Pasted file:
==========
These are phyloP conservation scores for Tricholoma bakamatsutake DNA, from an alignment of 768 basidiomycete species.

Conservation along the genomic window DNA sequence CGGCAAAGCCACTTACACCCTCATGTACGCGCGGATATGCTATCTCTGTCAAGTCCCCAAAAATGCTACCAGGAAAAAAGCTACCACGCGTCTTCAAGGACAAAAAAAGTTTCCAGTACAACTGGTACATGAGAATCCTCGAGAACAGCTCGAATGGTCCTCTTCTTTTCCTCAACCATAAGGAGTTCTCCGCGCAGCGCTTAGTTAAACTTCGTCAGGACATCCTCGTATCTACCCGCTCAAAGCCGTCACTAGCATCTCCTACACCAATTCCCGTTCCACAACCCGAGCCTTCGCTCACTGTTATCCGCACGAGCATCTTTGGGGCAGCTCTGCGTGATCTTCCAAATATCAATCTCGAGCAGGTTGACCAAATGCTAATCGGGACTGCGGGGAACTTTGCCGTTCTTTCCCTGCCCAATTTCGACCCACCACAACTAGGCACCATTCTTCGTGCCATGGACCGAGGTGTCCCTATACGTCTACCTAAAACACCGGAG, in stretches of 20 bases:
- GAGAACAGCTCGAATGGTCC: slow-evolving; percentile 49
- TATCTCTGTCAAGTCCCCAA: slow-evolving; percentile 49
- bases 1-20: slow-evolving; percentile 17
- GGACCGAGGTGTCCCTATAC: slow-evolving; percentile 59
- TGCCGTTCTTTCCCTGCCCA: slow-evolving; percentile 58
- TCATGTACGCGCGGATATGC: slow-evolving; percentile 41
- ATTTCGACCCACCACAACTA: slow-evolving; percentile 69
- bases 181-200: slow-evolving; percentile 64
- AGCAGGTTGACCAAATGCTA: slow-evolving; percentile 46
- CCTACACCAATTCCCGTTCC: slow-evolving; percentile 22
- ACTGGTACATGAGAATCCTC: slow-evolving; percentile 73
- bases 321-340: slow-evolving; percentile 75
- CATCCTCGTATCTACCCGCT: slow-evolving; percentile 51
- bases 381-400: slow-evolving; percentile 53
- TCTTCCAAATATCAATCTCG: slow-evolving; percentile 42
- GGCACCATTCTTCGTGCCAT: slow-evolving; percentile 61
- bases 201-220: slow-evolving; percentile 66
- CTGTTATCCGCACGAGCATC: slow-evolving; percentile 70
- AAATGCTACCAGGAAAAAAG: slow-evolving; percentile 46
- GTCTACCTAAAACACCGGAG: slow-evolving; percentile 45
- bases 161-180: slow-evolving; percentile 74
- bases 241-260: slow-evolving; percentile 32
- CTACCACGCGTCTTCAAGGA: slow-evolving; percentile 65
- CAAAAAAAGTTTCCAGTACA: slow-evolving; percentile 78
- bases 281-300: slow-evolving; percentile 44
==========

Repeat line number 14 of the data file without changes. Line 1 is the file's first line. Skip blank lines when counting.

- bases 321-340: slow-evolving; percentile 75